Emerson, Lake & Palmer, also known as ELP, are an English progressive rock supergroup.They found success in the 1970s and sold over forty million albums and headlined large stadium concerts. The band consists of Keith Emerson (keyboards), Greg Lake (bass guitar, vocals, guitar) and Carl Palmer (drums, percussion). They are one of the most commercially successful progressive rock bands and from the outset focused on combining classical pieces with rock music.
Debut album and Pictures at an Exhibition
Their debut album was simply titled Emerson, Lake & Palmer, and was released in late 1970. It was mostly a collection of solo pieces, highlighting the virtuosity of each member of the band. Keith Emerson contributed a series of treatments of classical pieces (such as Bach's BWV 812), Carl Palmer provides a driving drum solo (called Tank) and Greg Lake provides two ballads, beginning with folky, extended work Take A Pebble. It was the ballad "Lucky Man", which was based on a poem Lake had written at the age of 12, that brought the band to prominence. A soulful acoustic ballad, it received heavy radio play not only in the UK and Europe, but it also became a surprise hit in America. The commercial success of "Lucky Man" combined with their strong performance at the Isle of Wight festival to bring ELP rapidly to prominence.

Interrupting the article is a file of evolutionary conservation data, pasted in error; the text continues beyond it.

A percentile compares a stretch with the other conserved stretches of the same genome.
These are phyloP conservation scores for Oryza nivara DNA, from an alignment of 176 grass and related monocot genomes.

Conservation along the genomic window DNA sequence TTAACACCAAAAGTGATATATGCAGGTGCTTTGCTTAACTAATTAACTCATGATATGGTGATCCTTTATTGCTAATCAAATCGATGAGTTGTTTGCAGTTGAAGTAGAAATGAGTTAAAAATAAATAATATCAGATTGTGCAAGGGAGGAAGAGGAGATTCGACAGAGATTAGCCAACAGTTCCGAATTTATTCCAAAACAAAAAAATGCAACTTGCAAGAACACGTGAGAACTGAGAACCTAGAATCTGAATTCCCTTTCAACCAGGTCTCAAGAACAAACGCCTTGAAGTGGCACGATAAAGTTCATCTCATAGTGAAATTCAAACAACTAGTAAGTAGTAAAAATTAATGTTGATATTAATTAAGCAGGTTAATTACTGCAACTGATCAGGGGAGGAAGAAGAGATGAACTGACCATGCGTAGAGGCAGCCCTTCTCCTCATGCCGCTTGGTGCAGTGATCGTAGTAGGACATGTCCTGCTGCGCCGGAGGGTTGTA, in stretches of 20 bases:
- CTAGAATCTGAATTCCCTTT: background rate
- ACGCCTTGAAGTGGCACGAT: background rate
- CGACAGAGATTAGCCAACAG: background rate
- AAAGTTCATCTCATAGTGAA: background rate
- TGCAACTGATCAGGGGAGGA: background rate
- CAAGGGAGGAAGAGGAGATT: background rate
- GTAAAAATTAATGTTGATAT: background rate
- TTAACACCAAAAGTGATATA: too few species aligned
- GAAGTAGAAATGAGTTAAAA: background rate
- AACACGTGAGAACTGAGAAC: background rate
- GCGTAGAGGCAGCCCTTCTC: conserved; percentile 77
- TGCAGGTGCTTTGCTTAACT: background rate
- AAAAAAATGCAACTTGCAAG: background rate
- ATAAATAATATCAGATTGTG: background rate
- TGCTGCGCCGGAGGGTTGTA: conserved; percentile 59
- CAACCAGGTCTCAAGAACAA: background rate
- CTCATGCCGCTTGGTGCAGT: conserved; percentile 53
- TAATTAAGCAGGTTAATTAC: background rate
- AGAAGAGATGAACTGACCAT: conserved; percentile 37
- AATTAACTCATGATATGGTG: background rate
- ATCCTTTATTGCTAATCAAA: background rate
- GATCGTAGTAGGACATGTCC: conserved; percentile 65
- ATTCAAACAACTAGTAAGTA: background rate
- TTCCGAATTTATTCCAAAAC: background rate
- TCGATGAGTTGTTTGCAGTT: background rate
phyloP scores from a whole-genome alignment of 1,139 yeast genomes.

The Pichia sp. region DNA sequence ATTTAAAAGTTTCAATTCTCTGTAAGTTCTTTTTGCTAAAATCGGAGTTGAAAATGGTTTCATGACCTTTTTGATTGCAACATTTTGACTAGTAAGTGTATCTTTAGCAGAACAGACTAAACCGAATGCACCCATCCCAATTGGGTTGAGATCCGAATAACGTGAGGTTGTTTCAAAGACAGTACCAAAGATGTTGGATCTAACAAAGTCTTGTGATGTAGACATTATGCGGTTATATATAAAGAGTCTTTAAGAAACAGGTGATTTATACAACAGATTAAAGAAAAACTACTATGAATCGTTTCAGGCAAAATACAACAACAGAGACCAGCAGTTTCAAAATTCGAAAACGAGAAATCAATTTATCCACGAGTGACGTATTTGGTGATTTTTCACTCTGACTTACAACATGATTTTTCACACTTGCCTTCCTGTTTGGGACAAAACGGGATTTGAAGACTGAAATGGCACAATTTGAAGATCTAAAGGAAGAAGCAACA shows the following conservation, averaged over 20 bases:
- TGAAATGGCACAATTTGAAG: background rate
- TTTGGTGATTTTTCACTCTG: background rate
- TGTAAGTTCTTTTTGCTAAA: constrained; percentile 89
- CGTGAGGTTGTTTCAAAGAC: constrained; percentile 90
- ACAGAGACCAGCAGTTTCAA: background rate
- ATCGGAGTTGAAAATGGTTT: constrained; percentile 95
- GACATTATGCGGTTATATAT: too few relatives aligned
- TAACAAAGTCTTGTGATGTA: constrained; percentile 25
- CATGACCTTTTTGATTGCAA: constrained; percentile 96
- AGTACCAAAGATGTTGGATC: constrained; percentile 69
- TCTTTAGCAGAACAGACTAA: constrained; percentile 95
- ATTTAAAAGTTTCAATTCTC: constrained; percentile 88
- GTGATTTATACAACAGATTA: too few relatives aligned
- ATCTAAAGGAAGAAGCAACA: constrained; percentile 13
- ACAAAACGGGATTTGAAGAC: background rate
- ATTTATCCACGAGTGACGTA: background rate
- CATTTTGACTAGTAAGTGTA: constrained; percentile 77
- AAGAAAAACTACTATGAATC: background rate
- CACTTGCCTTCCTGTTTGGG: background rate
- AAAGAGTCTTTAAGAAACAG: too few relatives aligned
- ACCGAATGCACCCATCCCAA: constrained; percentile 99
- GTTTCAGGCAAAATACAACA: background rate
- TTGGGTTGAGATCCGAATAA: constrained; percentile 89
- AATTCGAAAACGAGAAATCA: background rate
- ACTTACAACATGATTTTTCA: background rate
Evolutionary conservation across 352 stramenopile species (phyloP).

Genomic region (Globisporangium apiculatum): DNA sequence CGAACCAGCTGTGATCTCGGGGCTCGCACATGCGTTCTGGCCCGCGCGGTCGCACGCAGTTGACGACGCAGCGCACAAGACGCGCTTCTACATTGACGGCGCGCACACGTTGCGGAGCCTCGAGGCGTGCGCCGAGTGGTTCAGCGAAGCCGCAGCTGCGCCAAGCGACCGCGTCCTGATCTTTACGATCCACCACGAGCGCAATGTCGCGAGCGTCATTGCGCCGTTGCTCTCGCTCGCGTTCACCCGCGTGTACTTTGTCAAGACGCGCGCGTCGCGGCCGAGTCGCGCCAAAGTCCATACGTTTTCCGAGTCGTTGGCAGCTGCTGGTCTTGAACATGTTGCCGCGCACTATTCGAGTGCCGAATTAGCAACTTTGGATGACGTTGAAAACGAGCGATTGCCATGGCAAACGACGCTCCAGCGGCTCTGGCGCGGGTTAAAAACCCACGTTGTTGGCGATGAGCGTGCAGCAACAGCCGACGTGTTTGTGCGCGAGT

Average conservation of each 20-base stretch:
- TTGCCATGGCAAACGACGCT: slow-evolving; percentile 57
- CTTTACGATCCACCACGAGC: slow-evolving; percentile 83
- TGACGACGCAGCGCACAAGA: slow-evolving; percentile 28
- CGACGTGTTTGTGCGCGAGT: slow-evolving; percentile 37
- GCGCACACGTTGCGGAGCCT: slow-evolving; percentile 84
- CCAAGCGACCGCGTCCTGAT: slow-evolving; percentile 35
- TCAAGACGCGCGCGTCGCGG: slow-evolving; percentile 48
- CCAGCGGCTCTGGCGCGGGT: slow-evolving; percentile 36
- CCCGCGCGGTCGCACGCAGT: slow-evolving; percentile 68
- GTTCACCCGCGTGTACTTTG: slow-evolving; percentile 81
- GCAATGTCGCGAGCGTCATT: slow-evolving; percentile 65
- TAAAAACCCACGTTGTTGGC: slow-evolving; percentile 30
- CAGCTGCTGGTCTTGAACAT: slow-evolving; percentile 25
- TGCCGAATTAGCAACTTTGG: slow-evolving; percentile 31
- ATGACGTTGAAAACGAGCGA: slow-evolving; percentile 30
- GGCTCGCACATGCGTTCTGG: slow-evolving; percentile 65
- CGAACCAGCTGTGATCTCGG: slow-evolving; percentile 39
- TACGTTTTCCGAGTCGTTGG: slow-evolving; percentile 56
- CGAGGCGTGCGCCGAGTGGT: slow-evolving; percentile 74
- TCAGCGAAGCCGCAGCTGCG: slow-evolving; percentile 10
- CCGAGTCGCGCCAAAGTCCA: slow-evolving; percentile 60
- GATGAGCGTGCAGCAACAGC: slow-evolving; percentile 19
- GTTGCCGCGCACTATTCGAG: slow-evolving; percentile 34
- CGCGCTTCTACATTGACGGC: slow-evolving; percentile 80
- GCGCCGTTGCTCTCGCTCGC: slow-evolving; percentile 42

The band's March 1971 live recording, Pictures at an Exhibition, an interpretation of Modest Mussorgsky's work of the same name, was issued as a low-priced record, the success of which contributed to the band's overall popularity. Due to management conflicts, the recording was not released until after Tarkus.The record company was reluctant to release a classical suite as an album, and insisted it be released on their classical music label instead. Fearing that this would lead to poor sales, ELP instead decided to shelve the work. After the success of their second album, however, the label agreed to release Pictures as a budget live album..